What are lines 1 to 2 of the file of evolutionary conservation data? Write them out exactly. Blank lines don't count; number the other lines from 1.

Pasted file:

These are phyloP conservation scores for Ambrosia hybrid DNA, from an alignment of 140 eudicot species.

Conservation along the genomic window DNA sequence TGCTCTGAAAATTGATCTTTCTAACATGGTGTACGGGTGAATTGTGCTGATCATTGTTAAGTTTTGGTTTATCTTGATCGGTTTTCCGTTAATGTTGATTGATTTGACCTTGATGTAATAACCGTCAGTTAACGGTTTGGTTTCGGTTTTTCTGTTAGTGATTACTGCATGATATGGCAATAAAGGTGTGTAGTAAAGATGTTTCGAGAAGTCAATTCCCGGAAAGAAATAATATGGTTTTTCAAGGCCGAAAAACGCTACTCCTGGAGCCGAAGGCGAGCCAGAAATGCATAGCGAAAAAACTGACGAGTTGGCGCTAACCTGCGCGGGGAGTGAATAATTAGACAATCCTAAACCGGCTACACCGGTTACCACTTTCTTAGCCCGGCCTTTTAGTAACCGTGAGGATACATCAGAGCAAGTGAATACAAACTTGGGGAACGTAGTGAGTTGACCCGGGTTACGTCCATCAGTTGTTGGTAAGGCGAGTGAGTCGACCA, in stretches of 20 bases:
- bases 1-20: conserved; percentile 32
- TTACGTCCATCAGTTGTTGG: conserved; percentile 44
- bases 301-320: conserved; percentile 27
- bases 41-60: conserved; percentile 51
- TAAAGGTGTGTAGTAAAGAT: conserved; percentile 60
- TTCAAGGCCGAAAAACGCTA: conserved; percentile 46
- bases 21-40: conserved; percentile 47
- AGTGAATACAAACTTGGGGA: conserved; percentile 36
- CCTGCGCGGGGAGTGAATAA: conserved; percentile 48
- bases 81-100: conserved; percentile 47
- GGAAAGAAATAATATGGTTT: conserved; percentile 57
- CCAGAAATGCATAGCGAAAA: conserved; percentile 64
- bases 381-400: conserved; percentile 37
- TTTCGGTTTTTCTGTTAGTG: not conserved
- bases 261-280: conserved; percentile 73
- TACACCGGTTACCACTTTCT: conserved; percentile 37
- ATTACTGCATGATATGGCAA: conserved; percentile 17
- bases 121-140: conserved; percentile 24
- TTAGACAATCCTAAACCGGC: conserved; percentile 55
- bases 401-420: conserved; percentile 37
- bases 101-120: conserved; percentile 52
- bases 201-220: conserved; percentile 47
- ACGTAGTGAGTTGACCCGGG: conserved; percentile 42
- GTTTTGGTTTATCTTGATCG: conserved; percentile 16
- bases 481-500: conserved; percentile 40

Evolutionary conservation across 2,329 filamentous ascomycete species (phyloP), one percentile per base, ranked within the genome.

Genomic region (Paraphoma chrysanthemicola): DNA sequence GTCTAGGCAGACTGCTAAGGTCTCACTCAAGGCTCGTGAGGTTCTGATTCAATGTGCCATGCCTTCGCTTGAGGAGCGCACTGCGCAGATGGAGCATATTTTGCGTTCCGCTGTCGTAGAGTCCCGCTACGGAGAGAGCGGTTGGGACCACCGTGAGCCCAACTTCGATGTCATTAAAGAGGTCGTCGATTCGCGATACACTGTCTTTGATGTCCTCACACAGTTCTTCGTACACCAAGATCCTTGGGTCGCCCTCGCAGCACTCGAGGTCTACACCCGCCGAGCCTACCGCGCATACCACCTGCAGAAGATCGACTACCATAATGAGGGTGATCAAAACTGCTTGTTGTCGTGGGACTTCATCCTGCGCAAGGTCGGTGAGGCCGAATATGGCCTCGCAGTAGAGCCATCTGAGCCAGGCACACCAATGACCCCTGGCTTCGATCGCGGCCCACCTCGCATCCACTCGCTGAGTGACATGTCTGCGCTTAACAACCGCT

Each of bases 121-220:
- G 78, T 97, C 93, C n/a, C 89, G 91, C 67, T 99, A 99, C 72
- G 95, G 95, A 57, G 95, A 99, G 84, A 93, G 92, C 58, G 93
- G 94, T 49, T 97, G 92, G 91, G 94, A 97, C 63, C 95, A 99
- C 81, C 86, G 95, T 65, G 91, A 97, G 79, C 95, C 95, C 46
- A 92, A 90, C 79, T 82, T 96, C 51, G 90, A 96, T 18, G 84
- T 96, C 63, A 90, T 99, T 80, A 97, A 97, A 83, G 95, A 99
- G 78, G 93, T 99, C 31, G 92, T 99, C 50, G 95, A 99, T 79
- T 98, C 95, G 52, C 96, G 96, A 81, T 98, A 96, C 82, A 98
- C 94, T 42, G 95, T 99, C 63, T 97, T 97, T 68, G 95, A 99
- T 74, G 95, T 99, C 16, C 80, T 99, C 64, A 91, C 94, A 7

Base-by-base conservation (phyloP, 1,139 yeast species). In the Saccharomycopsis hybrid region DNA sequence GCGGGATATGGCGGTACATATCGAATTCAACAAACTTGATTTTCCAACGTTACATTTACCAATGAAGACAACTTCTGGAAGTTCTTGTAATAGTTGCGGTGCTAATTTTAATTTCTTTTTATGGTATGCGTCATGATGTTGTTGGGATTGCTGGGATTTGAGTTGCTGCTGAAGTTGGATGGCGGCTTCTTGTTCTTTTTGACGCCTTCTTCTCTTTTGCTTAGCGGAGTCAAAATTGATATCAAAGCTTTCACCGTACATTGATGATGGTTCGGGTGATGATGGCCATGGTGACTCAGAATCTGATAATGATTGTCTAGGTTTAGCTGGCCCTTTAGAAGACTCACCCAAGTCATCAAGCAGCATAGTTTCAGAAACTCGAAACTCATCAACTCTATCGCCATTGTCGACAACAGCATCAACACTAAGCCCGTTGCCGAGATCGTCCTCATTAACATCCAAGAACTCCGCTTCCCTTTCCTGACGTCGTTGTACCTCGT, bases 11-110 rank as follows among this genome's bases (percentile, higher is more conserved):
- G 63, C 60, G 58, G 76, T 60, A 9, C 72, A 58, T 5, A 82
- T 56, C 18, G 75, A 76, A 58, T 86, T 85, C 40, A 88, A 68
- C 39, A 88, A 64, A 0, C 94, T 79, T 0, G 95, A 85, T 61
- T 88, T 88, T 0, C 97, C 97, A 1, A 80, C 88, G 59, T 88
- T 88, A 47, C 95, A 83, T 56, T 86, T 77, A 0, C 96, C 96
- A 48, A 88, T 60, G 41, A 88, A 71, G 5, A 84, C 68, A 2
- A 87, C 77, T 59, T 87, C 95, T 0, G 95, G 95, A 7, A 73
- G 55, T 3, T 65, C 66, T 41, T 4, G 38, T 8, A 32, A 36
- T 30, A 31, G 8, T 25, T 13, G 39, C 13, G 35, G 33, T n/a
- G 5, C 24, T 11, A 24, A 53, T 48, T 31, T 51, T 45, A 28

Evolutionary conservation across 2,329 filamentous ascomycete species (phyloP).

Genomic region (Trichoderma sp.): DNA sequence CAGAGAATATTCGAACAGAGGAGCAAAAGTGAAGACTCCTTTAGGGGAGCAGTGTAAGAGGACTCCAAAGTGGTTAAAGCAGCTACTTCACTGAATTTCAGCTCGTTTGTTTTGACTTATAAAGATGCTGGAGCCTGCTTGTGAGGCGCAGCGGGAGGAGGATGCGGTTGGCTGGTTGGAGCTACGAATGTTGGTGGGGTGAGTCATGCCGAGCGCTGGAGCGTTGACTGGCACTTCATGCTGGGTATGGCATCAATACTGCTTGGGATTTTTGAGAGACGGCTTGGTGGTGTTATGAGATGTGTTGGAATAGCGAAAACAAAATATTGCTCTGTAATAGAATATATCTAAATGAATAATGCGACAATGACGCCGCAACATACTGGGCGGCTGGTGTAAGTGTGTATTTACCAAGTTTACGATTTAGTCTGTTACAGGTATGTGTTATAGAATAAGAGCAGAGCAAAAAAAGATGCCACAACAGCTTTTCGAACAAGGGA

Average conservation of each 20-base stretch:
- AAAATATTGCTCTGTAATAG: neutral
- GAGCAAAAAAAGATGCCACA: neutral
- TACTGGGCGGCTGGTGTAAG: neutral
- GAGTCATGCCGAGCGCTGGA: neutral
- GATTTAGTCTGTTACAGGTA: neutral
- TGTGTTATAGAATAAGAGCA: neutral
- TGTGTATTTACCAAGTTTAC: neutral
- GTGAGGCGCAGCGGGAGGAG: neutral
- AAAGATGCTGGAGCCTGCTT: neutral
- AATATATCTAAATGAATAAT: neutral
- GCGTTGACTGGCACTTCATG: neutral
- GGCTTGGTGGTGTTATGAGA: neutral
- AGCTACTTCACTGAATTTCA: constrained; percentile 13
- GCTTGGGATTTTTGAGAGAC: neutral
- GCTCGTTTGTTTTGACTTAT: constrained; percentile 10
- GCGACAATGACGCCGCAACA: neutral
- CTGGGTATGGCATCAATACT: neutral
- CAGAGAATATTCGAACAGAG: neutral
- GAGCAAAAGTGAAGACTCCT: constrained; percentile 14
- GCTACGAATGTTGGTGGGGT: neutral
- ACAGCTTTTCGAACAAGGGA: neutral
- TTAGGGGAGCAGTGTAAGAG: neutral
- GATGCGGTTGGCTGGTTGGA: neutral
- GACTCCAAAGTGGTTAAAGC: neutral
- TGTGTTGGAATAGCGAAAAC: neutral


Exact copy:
These are phyloP conservation scores for Ambrosia hybrid DNA, from an alignment of 140 eudicot species.

Conservation along the genomic window DNA sequence TGCTCTGAAAATTGATCTTTCTAACATGGTGTACGGGTGAATTGTGCTGATCATTGTTAAGTTTTGGTTTATCTTGATCGGTTTTCCGTTAATGTTGATTGATTTGACCTTGATGTAATAACCGTCAGTTAACGGTTTGGTTTCGGTTTTTCTGTTAGTGATTACTGCATGATATGGCAATAAAGGTGTGTAGTAAAGATGTTTCGAGAAGTCAATTCCCGGAAAGAAATAATATGGTTTTTCAAGGCCGAAAAACGCTACTCCTGGAGCCGAAGGCGAGCCAGAAATGCATAGCGAAAAAACTGACGAGTTGGCGCTAACCTGCGCGGGGAGTGAATAATTAGACAATCCTAAACCGGCTACACCGGTTACCACTTTCTTAGCCCGGCCTTTTAGTAACCGTGAGGATACATCAGAGCAAGTGAATACAAACTTGGGGAACGTAGTGAGTTGACCCGGGTTACGTCCATCAGTTGTTGGTAAGGCGAGTGAGTCGACCA, in stretches of 20 bases: